Magellanic Penguins at Punta Tombo National Reserve, Patagonia, Argentina
Puerto Madryn is the gateway to Peninsula Valdes in central eastern Patagonia, knowns as the best place to observe large marine life in their natural habitat. It is also the gateway to the Punto Tombo Natural Reserve, home to the largest colony of Magelan penguins in South America. I have seen whales but not penguins, so Porto Tombo it was.
We drove about 2 h south of Puerto Madryn along the coast hoping to see the thousands of Magelanic penguins who return to the shores of Patagonia every year. From September until the end of March the penguins spend their time picking their partners, mating, laying eggs, incubate their eggs, raising the chicks and preparing for the trip north to Brazil. Penguins mate for life and can live more than 30 years together.
The reserve is rather remote and the last 50 km or so are gravel roads so be prepared for some dust and rough patches, although over all the road is good. Be sure to fill up your tank as there are no gas stations within a convenient distance.
The natural reserve land was previously a private ranch (estancia) and was donated to the Chubut province by the owner in the 1970s. The large tract of land is home to various wildlife and en route we saw many alpacas (similar to llamas but smaller) roaming the fields safe from human predators.
The penguin reserve is regulated and you cannot just go wandering as you please. You enter through the ranger’s station and then follow a path, about a kilometer long, leading to the beach observation point. You begin to see penguins right away, they often seek shelter and shade below the footbridges along the path and in their burrows.
Magellan penguins are named after the explorer Ferdinand Magellan who first spotted the species in 1520. They are about 30″ tall with tuxedo-like black back and white chest. Chicks are softer brown on the back and white on the front. Before laying the eggs they dig a burrow in the ground, often under a thorny bush, and the female lays her two eggs in the security of the shelter. The male stands guard by the burrow to protect the female but there is a division of labour as they take turns hatching the eggs and going out into the sea nearby to feed on fish and replenish body fat. They trade places every week or 10 days and while they remain on hatching duty they do not eat at all. Incubation continues for about 40 days and when the chicks hatch they remain in the burrows for another month until their waterproof feathers develop. One thing that surprised me was the lack of snow and the heat. Don’t penguins love the cold? Apparently not, Magellanic penguins hatch their eggs where temperatures remain over 20ºC.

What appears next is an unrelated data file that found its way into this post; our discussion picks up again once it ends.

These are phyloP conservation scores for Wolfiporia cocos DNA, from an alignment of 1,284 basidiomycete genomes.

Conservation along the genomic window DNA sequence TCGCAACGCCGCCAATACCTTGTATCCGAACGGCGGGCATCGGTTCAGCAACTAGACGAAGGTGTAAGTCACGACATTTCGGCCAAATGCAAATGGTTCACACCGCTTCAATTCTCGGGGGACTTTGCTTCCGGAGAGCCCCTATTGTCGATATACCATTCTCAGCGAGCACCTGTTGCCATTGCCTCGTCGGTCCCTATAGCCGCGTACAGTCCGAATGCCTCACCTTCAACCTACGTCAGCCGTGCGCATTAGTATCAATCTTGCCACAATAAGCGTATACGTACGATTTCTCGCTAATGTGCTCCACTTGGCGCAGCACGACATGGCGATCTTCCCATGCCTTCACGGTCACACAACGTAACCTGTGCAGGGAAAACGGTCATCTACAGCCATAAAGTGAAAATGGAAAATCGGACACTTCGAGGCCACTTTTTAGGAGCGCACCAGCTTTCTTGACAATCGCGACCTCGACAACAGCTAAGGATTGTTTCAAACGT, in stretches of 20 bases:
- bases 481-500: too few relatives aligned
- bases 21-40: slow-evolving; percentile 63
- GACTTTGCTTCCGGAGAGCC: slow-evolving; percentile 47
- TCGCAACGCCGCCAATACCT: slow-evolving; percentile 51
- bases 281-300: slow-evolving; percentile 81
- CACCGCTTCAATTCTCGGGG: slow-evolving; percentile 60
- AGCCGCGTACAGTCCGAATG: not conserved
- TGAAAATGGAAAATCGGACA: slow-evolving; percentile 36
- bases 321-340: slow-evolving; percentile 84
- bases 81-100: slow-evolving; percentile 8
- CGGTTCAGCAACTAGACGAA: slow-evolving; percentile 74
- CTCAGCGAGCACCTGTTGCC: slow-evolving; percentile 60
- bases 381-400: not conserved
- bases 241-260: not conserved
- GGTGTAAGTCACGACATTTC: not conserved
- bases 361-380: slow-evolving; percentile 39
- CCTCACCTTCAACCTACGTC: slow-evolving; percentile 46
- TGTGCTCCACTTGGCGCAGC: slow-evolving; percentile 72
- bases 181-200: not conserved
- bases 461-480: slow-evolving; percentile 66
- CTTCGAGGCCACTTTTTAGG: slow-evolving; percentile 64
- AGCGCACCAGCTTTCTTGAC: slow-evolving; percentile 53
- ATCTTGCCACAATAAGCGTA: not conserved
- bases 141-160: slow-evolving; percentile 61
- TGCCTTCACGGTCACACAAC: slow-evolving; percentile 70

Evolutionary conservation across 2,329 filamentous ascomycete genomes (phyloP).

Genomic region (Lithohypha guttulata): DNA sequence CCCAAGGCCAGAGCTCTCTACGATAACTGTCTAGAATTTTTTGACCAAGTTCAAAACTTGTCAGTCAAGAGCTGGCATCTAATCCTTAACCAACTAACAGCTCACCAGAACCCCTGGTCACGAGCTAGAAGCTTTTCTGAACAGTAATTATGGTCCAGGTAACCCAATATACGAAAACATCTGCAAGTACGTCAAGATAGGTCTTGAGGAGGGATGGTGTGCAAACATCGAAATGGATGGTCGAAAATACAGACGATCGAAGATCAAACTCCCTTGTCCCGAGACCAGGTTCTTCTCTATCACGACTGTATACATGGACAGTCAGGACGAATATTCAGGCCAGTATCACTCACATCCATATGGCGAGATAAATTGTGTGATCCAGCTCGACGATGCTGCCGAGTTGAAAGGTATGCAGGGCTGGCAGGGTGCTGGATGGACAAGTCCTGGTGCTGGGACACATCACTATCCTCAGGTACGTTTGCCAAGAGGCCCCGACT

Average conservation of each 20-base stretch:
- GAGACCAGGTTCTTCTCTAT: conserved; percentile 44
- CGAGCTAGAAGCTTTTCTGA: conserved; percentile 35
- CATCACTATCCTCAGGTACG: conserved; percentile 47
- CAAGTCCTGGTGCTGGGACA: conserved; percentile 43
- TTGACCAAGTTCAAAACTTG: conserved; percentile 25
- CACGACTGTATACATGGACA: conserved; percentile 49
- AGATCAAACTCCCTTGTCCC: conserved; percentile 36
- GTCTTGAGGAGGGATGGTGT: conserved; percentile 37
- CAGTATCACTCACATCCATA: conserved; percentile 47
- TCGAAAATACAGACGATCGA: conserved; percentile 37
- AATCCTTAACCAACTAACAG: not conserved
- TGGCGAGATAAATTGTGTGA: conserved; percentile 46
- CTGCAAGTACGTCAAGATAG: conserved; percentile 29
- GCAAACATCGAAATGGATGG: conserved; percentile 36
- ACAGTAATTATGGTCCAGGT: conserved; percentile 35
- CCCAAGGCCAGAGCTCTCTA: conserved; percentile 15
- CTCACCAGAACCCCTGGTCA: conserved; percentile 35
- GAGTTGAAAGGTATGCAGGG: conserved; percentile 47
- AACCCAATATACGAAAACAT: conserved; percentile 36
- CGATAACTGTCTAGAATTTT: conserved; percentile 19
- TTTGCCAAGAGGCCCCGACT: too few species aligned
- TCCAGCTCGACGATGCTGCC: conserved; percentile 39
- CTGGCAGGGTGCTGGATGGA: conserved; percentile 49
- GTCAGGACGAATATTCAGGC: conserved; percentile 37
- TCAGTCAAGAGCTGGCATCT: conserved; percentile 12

On land penguins have no natural predators to worry about, but at sea they are preyed upon by seals and killer whales and unfortunately, some of them do not return to their burrows. Their biggest threat though cones from oil spills and decline of sea life on which they feed.
Each year the penguins return to Punta Tombo to the same burrow they dug before. The male arrive earlier to make sure their burrow hasn’t been snapped up by some lazy penguin who prefers not to dig their own. Once the female arrives, she connects with her mate through his call.
We were lucky to have the colony still in the reserve as the season for hatching and raising the young was coming to an end. It was a remarkable to see them waddle clumsily on land and swim with such grace and efficiency in the water. Unphased by our presence they did not seem to mind us and we could get close although never left the marked path. They seem to tolerate the hundreds of tourists that flock to the area, and people were quite respectful of their presence and kept their distance.
It was a special experience, a new one for me and one I would like to repeat when opportunity arises.